“Have faith and try and change the world”

These are the words of Lord (Phillip) Gould, the famous political strategist, shortly before he died in November.

I note from time to time a general lack of faith in the ability of Blackpool to continue the seismic and fundamental change it has been through in the past decade. 

Some of this stems from previous failures, such as the casino bid which fell at the final hurdle – and I do get that – it is hard to pick ourselves up repeatedly and keep fighting – hard but necessary.  But the more common critique appears to be one based in a fatalistic view of the town, and a fundamental mistrust of human nature, to which I am afraid I don’t subscribe.

£400 million has been invested in Blackpoolin the past 15 years. The tramway, Comedy Carpet, sea defences, Nickelodeon Land, the refurbished Tower, Madame Tussauds and the Winter Gardens are all rightly taking their place on the national stage. 

We have a strong arts and cultural offer that will only grow stronger in the coming years, so I don’t accept that the issues the town faces are insurmountable. 

What I do think is that we need to be realistic about what we, the Council can do, under our current financial and bureaucratic restrictions, and how we can best work with the private and third sectors to really make a difference.  I know that I have said similar things in the past, but perhaps now is the time to be thinking about how we can also best work with the rest of the public sector to lever in some of the support we need.

Liverpool City Council has agreed a “City Deal” with the coalition Government – which is an ambitious scheme to generate economic growth in the area.  The proposals include:

  • Designating an enterprise zone covering the ‘city fringe buffer zone’ and central business district , along with plans to develop a further five ‘mayoral development zones’
  • The creation of a ‘mayoral investment board’ to oversee economic and housing strategy and the Homes and Communities Agency’s land assets (the HCA have stewardship of a number of sites in Blackpool)
  • For the Department for Work & Pensions to work with the city to develop welfare pilots to deliver a localised programme of support for people leaving the Work Programme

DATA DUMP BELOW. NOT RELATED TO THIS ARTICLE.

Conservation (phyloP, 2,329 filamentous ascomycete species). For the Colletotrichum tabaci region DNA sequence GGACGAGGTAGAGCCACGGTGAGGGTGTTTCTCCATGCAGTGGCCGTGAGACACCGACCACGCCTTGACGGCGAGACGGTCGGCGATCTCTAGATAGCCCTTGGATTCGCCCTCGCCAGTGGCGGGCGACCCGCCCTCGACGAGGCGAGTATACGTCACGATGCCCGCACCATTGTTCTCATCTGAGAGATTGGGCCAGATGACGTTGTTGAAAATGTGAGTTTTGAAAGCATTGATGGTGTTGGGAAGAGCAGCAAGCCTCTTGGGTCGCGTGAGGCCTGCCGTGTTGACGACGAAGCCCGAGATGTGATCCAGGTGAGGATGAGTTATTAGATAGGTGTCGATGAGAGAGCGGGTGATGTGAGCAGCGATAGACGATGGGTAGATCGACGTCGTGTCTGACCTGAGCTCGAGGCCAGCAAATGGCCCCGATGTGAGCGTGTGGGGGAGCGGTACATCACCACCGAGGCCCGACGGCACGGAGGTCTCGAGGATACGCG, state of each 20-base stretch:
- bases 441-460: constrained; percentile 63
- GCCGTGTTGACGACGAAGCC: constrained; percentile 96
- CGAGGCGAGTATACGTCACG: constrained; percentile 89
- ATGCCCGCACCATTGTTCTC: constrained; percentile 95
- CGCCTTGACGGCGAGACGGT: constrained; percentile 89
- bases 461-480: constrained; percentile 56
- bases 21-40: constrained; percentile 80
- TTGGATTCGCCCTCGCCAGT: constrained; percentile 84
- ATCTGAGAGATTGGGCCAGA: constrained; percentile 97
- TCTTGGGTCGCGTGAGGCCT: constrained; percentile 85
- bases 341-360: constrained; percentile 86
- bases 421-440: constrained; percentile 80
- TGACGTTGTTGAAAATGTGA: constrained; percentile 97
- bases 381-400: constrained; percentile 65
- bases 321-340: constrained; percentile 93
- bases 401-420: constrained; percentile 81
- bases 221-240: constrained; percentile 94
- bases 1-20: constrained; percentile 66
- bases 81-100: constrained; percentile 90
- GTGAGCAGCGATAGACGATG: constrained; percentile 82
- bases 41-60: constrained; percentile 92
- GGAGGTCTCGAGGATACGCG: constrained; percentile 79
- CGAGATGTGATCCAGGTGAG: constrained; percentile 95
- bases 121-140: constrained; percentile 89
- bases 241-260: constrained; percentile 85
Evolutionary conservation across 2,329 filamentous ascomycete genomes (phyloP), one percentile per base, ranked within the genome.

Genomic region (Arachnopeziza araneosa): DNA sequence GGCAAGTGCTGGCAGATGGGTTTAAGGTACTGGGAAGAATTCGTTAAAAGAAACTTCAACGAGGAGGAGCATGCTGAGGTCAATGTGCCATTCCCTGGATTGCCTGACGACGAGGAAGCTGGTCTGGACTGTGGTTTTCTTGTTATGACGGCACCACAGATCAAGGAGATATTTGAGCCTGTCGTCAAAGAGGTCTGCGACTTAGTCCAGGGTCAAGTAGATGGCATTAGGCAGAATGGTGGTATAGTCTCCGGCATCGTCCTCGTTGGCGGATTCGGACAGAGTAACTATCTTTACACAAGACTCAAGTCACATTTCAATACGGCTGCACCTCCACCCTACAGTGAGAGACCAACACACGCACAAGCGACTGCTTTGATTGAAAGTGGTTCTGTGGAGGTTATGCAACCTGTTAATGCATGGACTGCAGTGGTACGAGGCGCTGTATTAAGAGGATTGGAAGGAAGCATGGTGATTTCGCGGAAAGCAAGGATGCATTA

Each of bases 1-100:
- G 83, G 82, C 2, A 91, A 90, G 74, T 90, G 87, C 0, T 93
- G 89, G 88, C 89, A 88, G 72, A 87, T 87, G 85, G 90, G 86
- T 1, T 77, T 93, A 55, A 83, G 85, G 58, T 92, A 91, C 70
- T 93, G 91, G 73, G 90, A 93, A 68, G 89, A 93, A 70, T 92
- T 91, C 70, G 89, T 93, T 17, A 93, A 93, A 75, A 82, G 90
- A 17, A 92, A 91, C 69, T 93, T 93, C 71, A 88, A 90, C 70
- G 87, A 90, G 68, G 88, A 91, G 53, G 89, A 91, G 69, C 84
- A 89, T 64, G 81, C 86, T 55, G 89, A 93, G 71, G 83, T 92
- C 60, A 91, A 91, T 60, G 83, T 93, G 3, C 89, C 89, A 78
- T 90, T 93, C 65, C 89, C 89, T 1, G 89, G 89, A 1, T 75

• A secondary school investment plan funded by the council to build up to 12 new secondary schools including at least six academies
  • The release of a further £75m from the Department for Communities & Local Government for economic development initiatives – subject to the Treasury clearing business cases – that will contribute to a £130m “single investment pot” of public and private funds

To my mind, this deal will allow Liverpool, and her new directly-elected Mayor to focus on those areas which are its greatest priority. 

I have already been quite clear that although, as a party politician I have grave reservations about the direction of travel of this Government, as a Leader, I am clear that it is my job, and that of my colleagues, to find a way forward for the town within the context of a coalition government. 

I believe that many of the things we have done so far (not least reducing the number of Town Hall employees paid of £100k a year from 10 to 1) would be welcomed across the political spectrum – whilst others, such as the decision to keep 2 libraries open, and expanding facilities such as Hoyle House, ought to be.

I am hopeful that by engaging in a more positive dialogue with Westminster and Whitehall than has been the case for some time, we can attract the inward investment that we need, or at the very least, work with the Government to provide us with the tools to attract that inward investment.

My blog has been up on the blocks for a few weeks because of by-elections (anything I said during that time would have been interpreted as a political statement, so I felt it wiser to say nothing!)

Can I however thank all of the candidates who took part, congratulate the winners, commiserate with those who didn’t quite make it, and make the observation that turnout, whilst low, was better than most of us expected – indeed better than it frequently is in mid-term local council by-elections, and bodes well for the future of Blackpool’s democracy.